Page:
Everybody enjoys lists of the top 10 of this or that (Well, maybe not everybody). Christianity Today offers a catalog of the top fifty books which have shaped the lives and thinking of Evangelicals. As with any such list you'll feel that they left some books off that they should have listed, including classics like Pilgrim's Progress and In His Steps, and that they included some that they shouldn't have. If you're an evangelical Christian and a reader - and if you're the first then surely you're the second - give it a look and see what you think.
Saturday, October 14, 2006
A friend links us to this article by David Aikman who writes that the moral criteria Just War thinking are teetering on the brink of obsolescence in an age in which one side regards such criteria with disdain. He argues that we must not discard the principles of Just War but that we need to rethink what "Just War" means in an age of jihad:
Just war principles work successfully only among nations that acknowledge the same moral laws at work, as in Europe, for example, in general before World War I. Now, however, we are all in a wider and starker conflict, in which ruthless Islamic ideologists are prepared to immolate their own children for the sake of ultimate victory. We should not be pressured by the enormity of the challenge they pose to civilized life to abandon our own rules of "just war." But we need to think through-and make public-how to cope with guerrilla adversaries who operate according to barbaric and totalitarian rules. Civilization is at stake-not only ours, but the world's. Do we have the moral imagination to oppose such adversaries without compromising the very integrity we fight to protect?
For my part I'm not sure exactly which Just War criteria are threatened by the Islamist assault upon the West (See here for a helpful discussion of Just War theory). I do agree, however, that we need to rethink some aspects of Just War theory. For instance, we need to clarify the concept of proportionate response, the question of who is a non-combatant, and what constitutes torture, but I agree with Aikman that the tradition of Just War and the principles which comprise it should not be abandoned.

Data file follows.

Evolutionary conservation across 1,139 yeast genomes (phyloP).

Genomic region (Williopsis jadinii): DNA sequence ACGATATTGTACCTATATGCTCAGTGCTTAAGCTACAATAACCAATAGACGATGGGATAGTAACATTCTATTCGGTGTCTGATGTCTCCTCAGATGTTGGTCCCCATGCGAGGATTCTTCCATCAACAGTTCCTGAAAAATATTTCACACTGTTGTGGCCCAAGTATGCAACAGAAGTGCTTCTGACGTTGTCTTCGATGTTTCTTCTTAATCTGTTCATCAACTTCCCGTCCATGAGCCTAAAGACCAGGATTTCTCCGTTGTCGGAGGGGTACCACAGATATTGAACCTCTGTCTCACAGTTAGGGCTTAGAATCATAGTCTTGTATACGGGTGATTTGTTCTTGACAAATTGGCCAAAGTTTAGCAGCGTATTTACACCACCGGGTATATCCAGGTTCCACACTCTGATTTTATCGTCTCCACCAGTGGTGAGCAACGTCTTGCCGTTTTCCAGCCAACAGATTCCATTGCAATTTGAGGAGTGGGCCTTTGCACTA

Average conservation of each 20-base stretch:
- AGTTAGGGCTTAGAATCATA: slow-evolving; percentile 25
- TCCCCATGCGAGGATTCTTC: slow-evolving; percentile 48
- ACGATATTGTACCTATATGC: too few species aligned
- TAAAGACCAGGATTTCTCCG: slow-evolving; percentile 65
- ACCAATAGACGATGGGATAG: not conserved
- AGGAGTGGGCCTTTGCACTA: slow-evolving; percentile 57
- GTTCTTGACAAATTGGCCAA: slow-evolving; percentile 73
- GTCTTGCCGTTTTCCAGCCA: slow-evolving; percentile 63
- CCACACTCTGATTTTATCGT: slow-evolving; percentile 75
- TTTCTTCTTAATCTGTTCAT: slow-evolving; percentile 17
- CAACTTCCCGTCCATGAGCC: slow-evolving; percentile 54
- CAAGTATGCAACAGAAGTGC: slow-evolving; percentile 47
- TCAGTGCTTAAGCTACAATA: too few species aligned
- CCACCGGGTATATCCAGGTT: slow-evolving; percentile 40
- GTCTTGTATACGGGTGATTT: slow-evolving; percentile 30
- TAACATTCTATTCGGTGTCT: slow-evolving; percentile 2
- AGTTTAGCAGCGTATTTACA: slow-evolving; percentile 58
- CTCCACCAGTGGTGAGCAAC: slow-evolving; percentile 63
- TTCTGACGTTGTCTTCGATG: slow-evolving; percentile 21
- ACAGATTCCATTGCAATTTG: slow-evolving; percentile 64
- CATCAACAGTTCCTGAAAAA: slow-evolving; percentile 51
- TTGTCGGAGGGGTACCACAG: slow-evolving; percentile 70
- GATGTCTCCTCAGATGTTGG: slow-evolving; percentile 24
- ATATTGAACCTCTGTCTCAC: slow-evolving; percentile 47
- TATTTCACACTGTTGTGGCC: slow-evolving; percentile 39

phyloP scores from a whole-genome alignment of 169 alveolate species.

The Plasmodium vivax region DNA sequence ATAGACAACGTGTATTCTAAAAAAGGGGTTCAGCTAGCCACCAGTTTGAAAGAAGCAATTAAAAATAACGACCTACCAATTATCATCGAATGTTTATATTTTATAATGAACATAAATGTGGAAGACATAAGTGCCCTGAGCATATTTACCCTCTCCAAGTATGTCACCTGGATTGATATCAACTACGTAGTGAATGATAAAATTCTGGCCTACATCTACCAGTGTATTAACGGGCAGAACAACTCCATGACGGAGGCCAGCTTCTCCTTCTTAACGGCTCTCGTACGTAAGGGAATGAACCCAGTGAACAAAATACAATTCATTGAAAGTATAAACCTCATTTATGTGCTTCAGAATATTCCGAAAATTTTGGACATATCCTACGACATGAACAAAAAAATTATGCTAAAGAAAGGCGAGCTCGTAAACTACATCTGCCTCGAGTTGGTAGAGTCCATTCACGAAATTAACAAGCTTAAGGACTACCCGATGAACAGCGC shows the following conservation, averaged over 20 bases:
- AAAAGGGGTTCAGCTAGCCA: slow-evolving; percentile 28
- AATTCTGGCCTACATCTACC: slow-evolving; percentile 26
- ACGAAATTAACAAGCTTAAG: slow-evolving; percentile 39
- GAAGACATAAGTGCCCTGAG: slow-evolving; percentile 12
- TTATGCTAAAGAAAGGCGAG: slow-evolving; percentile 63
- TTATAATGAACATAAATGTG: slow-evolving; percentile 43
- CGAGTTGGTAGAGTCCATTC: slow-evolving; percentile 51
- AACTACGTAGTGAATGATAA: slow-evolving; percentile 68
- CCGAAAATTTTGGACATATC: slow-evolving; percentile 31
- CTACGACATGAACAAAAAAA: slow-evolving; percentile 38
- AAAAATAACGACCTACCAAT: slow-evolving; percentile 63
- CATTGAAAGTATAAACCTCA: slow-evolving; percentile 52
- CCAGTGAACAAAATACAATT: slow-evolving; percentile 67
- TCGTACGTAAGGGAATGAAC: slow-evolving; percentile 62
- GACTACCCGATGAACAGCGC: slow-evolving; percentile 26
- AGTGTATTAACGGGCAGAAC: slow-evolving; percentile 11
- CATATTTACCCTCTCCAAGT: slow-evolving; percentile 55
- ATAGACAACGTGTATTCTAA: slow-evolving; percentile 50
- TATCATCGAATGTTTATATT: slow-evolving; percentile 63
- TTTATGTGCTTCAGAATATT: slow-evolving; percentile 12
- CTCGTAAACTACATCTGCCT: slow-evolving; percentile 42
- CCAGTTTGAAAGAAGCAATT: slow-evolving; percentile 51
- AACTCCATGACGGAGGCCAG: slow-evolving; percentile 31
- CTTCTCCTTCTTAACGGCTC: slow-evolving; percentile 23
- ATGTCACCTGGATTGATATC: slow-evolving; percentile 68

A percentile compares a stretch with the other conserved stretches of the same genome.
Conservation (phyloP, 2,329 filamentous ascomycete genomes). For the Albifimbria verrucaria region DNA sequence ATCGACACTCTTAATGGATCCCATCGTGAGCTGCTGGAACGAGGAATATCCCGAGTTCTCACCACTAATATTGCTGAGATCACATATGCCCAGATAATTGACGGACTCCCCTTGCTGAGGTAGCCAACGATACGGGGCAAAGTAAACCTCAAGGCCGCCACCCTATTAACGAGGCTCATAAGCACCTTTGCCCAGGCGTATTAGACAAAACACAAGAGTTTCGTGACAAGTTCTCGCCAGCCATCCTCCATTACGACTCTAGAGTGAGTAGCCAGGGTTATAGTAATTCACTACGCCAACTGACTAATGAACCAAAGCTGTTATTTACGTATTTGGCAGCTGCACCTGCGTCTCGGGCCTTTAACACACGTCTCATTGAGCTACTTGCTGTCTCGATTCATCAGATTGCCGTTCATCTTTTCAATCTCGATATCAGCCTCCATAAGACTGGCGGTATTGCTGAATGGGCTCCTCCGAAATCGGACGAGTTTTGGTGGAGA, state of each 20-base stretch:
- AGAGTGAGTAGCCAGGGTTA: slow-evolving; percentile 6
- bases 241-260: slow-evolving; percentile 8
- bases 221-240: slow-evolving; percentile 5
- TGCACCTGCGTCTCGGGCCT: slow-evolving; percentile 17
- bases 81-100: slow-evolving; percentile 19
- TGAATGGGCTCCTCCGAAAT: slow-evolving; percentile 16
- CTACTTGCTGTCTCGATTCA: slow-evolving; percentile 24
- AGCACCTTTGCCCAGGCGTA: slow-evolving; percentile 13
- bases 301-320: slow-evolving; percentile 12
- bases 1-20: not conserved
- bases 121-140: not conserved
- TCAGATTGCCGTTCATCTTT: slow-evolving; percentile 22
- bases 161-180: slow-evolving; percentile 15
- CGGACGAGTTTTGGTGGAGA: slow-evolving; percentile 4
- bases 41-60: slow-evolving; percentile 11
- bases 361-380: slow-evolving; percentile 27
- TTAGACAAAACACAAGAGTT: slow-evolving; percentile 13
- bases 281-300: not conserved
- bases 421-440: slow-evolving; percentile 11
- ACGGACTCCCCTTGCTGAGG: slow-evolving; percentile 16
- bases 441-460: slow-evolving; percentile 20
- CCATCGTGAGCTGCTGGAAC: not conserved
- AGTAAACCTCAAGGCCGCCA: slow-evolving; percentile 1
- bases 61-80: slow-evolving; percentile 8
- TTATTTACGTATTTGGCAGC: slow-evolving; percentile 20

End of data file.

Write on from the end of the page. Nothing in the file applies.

There is a CNN interview with Walid Shoebat at Hot Air that everyone should watch. Shoebat was a Palestinian terrorist who renounced terrorism and now tours the U.S. trying to educate Americans on the nature of Islamic jihad. It's a powerful piece.
Shoebat spoke last Wednesday night at Columbia University which, still smarting from the criticism they got for their miserable response to the near riot that prevented Minuteman Jim Gilchrist from speaking, decided to rescind some 77 invitations and admit only Columbia students to the lecture.
This was a very unpopular move (some are calling it gutless) since they withdrew the invitations by e-mail just two hours or so before the lecture, but at least the students at Columbia were able to hear him speak.
The Daily Infidel has an excellent report of the event at which Shoebat appeared. Apparently several former terrorists who have converted to Christianity told their stories and gave their opinions of modern Islam. There were a number of remarkable things said that evening, but one of the most interesting was a reply by one of the panelists to a questioner who pointed out that most Muslims, even clergy, are moderate. The former terrorist, a man who said that he had killed 233 people by the time he was 16, replied, "If you think your imam is moderate, ask him what would happen if his son converted to Christianity."
There's much more at The Daily Infidel.